NASA’s Parker Solar Probe, the spaceship in charge of approaching the Sun at an incredibly close distance, has efficiently managed to send back to Earth data on the first two solar nearings.
The American space agency revealed the mission turning point on August the 1st, detailing the fact that the Parker Solar Probe’s last downlink of 22 GB of data was sent on May the 6th. The downlink included about 50 percent more data than the team has thought they will receive at this particular time, NASA said.
The Parker Solar Probe has completed two passes by the Sun, both having the task to collect data on the star to help answer questions and add to our understanding of the Sun. The probe’s downlink of the data occurred a month after the completion of its second solar pass by the celestial body.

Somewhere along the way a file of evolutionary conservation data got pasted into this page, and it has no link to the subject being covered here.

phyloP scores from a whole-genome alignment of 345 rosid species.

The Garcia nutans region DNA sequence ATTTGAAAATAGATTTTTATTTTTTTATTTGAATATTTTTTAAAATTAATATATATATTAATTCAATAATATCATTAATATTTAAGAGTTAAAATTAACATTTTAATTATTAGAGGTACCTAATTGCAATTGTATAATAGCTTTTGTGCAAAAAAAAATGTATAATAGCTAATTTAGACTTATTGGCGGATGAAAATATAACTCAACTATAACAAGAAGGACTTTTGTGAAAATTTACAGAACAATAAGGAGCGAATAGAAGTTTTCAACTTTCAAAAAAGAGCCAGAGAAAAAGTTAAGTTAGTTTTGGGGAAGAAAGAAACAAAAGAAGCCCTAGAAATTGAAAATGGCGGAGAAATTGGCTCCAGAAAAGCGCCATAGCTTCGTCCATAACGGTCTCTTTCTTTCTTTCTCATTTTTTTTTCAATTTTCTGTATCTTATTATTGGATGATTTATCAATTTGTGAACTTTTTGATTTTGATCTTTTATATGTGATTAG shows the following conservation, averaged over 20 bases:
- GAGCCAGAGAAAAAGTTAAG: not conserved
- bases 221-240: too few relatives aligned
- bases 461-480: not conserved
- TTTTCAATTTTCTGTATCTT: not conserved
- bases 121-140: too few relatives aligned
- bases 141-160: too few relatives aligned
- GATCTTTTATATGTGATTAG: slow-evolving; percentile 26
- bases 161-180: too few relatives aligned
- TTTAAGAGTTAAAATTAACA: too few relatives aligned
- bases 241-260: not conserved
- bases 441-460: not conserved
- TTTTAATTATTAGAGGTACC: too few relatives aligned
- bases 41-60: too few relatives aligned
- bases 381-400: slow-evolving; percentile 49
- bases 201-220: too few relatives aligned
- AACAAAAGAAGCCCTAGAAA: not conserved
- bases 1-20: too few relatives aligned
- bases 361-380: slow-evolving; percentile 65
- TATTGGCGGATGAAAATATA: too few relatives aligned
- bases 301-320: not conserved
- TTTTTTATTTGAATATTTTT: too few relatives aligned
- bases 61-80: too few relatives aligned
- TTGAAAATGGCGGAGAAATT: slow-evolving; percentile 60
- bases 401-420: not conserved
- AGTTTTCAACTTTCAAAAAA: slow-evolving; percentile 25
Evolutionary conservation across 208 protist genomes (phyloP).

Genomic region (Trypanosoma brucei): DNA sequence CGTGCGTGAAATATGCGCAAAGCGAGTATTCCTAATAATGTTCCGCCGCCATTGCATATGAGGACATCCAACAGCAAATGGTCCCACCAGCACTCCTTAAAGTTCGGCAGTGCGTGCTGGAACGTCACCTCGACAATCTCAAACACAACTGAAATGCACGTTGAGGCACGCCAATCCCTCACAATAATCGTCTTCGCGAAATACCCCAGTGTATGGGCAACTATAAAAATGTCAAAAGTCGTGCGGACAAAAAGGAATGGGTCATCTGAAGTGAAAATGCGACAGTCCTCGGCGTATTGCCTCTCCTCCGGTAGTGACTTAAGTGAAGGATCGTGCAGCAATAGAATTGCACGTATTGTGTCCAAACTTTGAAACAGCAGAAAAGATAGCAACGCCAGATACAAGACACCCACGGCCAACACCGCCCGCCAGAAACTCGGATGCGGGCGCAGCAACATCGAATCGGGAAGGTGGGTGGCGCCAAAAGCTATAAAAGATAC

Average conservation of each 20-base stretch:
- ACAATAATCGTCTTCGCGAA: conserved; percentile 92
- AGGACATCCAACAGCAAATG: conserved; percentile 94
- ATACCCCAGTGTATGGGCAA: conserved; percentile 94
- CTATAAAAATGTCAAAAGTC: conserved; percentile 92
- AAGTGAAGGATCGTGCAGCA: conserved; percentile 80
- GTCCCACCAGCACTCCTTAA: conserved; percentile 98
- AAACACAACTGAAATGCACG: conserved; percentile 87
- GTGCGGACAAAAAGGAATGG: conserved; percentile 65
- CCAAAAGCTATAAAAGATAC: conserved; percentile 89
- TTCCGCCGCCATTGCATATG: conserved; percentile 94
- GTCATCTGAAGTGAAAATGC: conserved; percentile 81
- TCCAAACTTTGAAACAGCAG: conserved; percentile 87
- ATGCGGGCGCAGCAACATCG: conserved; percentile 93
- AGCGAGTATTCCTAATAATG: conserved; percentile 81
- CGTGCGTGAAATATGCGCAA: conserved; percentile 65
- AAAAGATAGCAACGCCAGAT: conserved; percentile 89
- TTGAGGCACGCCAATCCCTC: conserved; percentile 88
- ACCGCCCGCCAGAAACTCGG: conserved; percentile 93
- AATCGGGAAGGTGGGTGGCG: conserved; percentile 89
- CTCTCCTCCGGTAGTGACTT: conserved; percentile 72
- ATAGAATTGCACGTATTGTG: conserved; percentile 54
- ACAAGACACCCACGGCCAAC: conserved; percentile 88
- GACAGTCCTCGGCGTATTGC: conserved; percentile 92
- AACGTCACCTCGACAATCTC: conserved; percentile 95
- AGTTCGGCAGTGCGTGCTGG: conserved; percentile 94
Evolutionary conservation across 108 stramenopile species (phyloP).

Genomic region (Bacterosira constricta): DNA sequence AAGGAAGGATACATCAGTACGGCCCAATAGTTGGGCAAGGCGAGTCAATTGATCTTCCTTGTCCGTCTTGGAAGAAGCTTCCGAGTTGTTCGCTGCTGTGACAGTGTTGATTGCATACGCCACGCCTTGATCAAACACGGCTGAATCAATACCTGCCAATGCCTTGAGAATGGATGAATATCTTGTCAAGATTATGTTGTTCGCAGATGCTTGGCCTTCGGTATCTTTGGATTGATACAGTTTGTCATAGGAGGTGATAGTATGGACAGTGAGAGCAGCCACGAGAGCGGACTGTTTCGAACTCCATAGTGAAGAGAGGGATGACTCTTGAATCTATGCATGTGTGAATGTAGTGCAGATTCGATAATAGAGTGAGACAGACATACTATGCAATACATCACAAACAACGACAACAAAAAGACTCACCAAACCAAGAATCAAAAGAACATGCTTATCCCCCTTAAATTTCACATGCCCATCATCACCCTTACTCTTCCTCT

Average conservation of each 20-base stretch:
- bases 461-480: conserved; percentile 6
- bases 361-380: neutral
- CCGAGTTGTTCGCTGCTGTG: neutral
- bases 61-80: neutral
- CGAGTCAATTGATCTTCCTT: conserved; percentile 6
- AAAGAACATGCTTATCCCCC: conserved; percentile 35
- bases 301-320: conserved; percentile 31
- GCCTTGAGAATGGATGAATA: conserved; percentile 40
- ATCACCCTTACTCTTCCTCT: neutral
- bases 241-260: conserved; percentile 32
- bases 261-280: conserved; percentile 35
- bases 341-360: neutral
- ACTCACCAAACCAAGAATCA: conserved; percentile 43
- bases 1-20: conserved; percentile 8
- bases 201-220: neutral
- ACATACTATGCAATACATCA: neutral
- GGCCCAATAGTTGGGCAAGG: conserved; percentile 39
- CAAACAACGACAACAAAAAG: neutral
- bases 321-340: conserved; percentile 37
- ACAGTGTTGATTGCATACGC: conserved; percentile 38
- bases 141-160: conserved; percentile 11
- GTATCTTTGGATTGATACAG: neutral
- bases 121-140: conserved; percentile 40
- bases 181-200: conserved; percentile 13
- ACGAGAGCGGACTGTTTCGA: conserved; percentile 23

As per NASA, the spaceship’s telecommunications system is functioning better than astronomers had thought it would, resulting in a large amount of data sent back to the central team on Earth. Therefore, scientists had tasked Parker Solar Probe to collect and eventually send back more information on its second pass by the Sun.
The research team is anticipating another 25 GB of that additional data on the second flyby by August the 15th. NASA wants to make the data collected from these two first tasks public sometime this year, even though it doesn’t reveal an assessed date for the release. Before the information goes public, however, the third close Sun approach will happen, scheduled to start on August the 27th.
NASA announced that the probe’s third trajectory would take place on September the 1st, collecting even more high-score information on the Sun. A total of four toolsets on Parker Solar Probe are collecting the data, including information on fields, particles, and waves referring to the star’s corona and the surrounding settings.